Africa in Words Guest: Socrates Mbamalu
Now in its third year, the Aké Arts and Book Festival is perhaps not only the largest and best organised gathering of African writers on the continent, but also the most representative of significant debates and important new writing coming out of the contemporary African literary scene. Panel discussions, documentaries, plays and book chats are among the many activities that take place during the festival. This year again, Lola Shoneyin brought the best contemporary writing to one centre, Abeokuta, with festival guest ranging from Chris Abani to Taiye Selasi, Nnedi Okorafor to Mona Eltahawy and Maaza Mengiste, Frankie Edozien to Emmanuel Iduma and Dami Ajayi.
On Monday 16 November, I left Onitsha, a market town in the South East, just opposite the bank of River Niger with its noise and filthiness, its disorganization and humidity. I crossed the bridge joining the East and the West, and went off to Abeokuta, home of activists, intellectuals and Olumo rock, under which Aké is hidden. Travelling close to nine hours seemed nothing compared to my anticipation for the 2015 Aké Arts and Book Festival. I had secured a place on the festival’s Fiction Writing Workshop which would be facilitated by Taiye Selasi, Nnedi Okorafor and Helon Habila.
It was a surreal moment when I first saw each of these literary stars. Taiye Selasi was as poised and beautifully dressed in real life, as she is in pictures. So too Helon Habila was no different from the mug shots and video clips I had seen of him. The most striking thing about Nnedi Okorafor was her hair: it is real. It reminded me of a character in a book she wrote, Zahrah the Windseeker. Each of them handled different topics but also had different styles of teaching.
Taiye Selasi focused on ‘Narrative Voice’ and got us working with exercises. She listened carefully to each participant read their work, smiling and nudging us to critique each other’s pieces while participating in the exercises herself. She was strict with her three-minute timing for each exercise, so much so you would think the workshop participants were writing an exam. But in this space these exercises revealed the talent laden in young Nigerian writers, some of whom had travelled all the way from Abuja and Kaduna just for the workshop and festival. It was a privilege through this to get a glimpse into the author who wrote Ghana Must Go; to find that she knows the beginning sentences of all her short stories and even the whole first paragraph that begins her debut novel.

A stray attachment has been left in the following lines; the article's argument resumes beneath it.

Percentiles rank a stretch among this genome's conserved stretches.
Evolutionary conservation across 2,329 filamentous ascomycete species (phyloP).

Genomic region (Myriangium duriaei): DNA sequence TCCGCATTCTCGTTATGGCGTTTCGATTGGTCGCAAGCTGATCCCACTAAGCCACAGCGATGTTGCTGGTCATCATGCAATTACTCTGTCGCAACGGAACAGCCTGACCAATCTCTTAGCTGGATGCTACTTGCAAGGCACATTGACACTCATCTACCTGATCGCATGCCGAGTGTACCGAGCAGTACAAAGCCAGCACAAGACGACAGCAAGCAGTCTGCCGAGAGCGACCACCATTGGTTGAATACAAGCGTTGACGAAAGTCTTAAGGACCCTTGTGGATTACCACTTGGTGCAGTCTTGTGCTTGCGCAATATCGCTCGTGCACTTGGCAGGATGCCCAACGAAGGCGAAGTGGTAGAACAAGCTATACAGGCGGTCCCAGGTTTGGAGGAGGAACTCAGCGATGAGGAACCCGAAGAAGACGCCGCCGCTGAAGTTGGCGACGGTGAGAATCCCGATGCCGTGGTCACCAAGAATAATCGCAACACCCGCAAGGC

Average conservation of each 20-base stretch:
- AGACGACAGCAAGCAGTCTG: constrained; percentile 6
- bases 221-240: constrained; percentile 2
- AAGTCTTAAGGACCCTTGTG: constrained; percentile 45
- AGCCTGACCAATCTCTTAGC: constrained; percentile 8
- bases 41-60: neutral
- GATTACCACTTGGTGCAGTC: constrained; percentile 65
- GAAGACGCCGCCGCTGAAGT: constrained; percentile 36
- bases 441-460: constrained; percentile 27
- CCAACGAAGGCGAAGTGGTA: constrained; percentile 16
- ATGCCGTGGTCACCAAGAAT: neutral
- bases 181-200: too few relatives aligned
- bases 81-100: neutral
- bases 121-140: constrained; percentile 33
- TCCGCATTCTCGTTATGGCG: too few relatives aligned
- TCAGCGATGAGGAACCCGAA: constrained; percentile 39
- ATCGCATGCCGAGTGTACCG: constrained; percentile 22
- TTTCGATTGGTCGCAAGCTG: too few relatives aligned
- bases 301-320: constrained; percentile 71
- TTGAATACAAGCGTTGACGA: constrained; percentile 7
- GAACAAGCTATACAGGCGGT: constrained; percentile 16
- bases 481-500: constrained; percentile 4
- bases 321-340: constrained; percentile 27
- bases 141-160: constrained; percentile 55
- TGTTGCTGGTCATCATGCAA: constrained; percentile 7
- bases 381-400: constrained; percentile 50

Nnedi Okorafor focused on ‘Editing and Publishing Your Work’. You must have heard that the major work in writing is rewriting? By sharing her experiences, Nnedi Okorafor helped us understand what this might mean for a writer in practice. Unlike other sessions where we could do exercises, here the emphasis was on listening and note-taking. She talked us through the process of editing work, from short stories (which she said need more rewriting than any other form of fiction writing) to a book length fiction (which can take as long as two years or more – of course we all gasped here!).
Helon Habila, author of Measuring Time, led his section of the workshop on ‘Broadening Your Horizon’. The idea was to introduce us to what he called set pieces in writing fiction – suicide, reflection in the mirror, and flaneur – to push us into writing out of our comfort zones. Each set piece had an exercise associated with it. However while Taiye Selasi had fed back extensively on our writing exercises, Helon Habila had a sort of cool reservation about him, with only ‘nice’ and a small smile as his comment. Of course we were all left itching for more!
Right through from the small personal details each of the writers shared about their writing practices, to the opportunity to mark this experience by taking photos with them, the Fiction Writing Workshops at 2015 Ake Arts and Book Festival offered a hugely inspiring opportunity to meet accomplished writers and learn from them. Perhaps the message that has stayed with me most strongly is that a first draft is always what it is, a first draft. And that there is only one way to writing; keep writing, for everything written can develop into something better. No piece of writing is wasted. In fact the only dissatisfaction that came from this workshop was that it was only a one day event!
Having said that, another festival highlight was that Chris Abani organised his own informal and impromptu workshop, taking us through writing tips, techniques and filling us with stories of his writing career, his writing experiences and his childhood. I am personally extremely grateful to the Ake Arts and Book Festival for making the space for these interactions and to all four of these writers for giving the time to invest in developing new writers. The experiences of interacting with and having knowledge shared by established and successful writers not only in itself forges a new writing community who are sharing and critiquing each other’s work, but it boosts confidence and enables writers to grow – especially in a country where pursuing a writing career is often viewed as synonymous to accepting madness.